I don't care for the fact that the Grim Reaper only comes with one 32 round magazine - I'd like to see a second mag included, even if MPA has to charge a little more for it. The gun weighs in, empty, at just slightly under 3 pounds - so it's fast and easy to shoot. The recoil? No one said the gun "kicked" at all. One person said there was some trigger slap - but no one else complained about this. There is a poly trigger cover on the trigger to prevent trigger slap or at least reduce the felt trigger slap. Personally, I didn't feel any trigger slap. Without a doubt, you need to shoot the Grim Reaper with the longer barrel extension attached - it gives you something to hold onto, with your off-hand in rapid fire. And, burning through a couple of mags, rapid fire, the barrel extension did feel warm to the touch, but it never got hot. I didn't like the flash suppressor barrel extension, though - nothing to really grab on to. The longer barrel extension would work itself loose after a magazine or two, and I'd have to tighten it down. I found a quick and easy fix for this. I applied some plumbers Nylon tape wrapped around the threaded barrel took care of things. I wrapped the plumbers tape around the threads a couple times, then screwed the long barrel extension on, and it stayed put and didn't unscrew itself. You could also apply some blue Loc-Tite and it would probably accomplish the same thing.
I ordered some spare 32 round magazines for my Grim Reaper, they are available from Masterpiece Arms, or any number of other sources. When I go out and shoot my Grim Reaper, I want plenty of loaded spare magazines on-hand. And, everyone else who shot my sample also loaded-up plenty of extra mags before heading to the range, rather than loading the mags at the range.
Okay, so where does the MPA Grim Reaper fit in? Well, I already mentioned the fun-factor - and this gun is lot of fun to shoot. We have 32 rounds in the mag ready to go. The Grim Reaper would make an excellent home defense gun, loaded with JHP ammo. What's not to like about having a lot of hot-stepping JHP 9mm ammo on-tap, when the bad guys break down your front door? If I were caught out in my rig, when the SHTF, and the bad guys were coming at me...the Grim Reaper would make them wish they had picked an easier target. The gun could easily fit in a backpack or briefcase, too - if you were out hiking, or trying to get home from work after a disaster - a couple spare 32 round mags - and you're ready to defend yourself and those you love. Now, the politicians would call the MPA Grim Reaper an "assault gun" - but they are fools, plain and simple. The Grim Reaper is a semiauto only pistol - it just happens to look "bad" to the ill-informed.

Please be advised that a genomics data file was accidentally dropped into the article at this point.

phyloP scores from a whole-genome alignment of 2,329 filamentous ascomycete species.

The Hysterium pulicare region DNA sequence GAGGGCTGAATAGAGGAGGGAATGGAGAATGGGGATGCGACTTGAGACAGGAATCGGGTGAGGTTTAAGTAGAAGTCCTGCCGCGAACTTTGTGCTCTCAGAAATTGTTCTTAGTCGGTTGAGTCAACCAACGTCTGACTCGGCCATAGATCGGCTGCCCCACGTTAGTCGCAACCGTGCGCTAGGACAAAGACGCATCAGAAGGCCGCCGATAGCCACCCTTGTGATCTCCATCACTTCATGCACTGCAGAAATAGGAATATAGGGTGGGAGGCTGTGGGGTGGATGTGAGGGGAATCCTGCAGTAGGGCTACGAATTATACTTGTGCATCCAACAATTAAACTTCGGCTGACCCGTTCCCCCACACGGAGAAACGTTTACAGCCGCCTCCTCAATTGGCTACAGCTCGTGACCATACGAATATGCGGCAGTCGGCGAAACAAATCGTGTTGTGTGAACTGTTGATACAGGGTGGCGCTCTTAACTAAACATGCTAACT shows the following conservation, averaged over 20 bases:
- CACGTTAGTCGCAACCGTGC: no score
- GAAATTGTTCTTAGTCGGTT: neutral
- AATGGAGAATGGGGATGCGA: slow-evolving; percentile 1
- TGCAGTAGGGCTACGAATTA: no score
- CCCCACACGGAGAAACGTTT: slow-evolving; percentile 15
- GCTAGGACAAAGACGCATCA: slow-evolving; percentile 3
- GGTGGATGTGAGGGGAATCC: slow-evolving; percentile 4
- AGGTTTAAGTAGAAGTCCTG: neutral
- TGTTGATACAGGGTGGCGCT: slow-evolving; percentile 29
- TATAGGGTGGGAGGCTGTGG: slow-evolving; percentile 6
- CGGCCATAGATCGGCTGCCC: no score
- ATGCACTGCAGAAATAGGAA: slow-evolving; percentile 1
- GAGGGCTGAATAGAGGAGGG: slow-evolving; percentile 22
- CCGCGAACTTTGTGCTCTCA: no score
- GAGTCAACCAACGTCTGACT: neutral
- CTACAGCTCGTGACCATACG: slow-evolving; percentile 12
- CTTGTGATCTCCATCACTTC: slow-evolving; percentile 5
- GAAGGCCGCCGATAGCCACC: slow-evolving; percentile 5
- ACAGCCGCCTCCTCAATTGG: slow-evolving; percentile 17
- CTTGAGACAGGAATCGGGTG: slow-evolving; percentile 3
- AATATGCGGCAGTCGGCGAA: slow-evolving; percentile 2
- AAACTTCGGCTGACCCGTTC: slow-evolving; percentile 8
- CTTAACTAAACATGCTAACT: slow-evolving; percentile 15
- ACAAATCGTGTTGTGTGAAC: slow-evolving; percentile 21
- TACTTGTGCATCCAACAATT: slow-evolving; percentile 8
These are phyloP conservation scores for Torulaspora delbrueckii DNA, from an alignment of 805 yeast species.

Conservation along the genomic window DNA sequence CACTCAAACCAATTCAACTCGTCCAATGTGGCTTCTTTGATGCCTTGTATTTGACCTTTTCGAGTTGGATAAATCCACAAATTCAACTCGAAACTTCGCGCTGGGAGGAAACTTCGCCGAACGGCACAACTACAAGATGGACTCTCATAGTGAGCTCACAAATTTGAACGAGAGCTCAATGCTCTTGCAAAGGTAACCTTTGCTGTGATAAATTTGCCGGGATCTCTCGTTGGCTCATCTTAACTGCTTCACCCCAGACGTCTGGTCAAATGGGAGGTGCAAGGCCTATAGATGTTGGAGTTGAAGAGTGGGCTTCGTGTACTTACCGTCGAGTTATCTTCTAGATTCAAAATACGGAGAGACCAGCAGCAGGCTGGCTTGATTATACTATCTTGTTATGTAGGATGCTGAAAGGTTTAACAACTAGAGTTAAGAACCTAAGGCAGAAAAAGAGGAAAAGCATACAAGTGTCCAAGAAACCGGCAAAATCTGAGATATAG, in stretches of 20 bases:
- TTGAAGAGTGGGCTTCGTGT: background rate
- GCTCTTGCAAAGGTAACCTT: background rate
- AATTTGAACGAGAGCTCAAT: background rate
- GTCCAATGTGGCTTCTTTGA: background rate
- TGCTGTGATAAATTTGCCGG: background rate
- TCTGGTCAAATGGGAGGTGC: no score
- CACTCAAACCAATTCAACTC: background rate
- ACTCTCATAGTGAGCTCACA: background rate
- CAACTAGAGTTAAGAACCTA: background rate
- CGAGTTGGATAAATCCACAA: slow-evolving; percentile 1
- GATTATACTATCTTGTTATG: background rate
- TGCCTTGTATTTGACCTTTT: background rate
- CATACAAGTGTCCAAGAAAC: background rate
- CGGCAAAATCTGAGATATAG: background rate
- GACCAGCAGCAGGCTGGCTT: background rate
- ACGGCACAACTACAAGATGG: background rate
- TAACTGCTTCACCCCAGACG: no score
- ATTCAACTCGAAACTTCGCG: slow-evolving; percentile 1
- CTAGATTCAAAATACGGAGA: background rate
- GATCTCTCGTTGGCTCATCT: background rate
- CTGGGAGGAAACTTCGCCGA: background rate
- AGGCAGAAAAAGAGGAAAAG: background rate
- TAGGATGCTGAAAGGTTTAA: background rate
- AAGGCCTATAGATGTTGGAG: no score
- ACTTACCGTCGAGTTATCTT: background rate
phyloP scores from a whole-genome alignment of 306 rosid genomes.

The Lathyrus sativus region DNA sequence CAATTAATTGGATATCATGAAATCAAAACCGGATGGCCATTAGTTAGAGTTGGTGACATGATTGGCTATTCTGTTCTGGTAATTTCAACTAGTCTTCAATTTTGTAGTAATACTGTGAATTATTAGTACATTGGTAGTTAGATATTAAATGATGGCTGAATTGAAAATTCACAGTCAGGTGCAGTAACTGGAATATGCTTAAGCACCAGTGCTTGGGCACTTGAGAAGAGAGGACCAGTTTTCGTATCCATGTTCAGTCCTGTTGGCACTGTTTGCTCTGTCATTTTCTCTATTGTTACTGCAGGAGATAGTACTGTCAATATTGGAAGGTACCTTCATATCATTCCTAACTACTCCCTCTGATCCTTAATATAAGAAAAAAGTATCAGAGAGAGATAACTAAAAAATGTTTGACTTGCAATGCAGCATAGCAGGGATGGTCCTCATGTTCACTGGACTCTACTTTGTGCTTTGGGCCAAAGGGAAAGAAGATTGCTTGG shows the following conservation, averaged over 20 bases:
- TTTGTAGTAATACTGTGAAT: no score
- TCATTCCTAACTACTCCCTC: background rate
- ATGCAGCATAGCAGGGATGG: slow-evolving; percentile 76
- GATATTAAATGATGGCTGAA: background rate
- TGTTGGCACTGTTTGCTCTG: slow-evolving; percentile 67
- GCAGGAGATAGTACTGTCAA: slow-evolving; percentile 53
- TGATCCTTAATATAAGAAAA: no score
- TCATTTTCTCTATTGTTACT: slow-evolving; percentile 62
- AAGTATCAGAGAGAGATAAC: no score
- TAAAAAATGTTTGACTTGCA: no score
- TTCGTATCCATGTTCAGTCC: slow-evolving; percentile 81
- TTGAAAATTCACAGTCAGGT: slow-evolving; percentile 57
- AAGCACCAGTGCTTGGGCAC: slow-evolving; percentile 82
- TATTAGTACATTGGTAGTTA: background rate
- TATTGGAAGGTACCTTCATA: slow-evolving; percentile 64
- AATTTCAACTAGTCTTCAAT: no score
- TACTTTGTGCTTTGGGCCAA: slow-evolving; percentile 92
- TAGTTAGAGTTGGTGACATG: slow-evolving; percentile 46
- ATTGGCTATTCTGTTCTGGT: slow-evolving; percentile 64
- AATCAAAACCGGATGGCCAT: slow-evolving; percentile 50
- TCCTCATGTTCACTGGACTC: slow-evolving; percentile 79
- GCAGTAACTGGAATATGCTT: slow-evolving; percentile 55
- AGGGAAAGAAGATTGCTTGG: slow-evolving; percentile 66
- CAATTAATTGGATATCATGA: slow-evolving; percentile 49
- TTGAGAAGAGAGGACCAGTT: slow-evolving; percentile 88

I guess what surprised me the most with the Grim Reaper was the accuracy - it's as accurate as many other 9mm factory pistols. And, the reliability factor - more than 2,000 rounds down range, with zero malfunctions, and it fed every type of ammo we put through it. If you're in the market for a new "fun factor" toy, then check out the new Grim Reaper, it retails for $537.95, but in my humble opinion, it is well worth the money. Just be sure to stock-up on plenty of spare magazines - I have 10-spare mags right now and plan on getting some more, before election day in November. I'd also recommend that you stock-up on some spare parts for the Grim Reaper, and you'll be pleasantly surprised at how inexpensive spare parts are. I'd sure get a spare firing pin, extractor and recoil spring - just to have on-hand for the bad times that are sure to come. And, replacing any broken parts would be a piece of cake on the Grim Reaper, too. The gun is very well made, and not complicated at all, and simpler is better - less things to break or go wrong.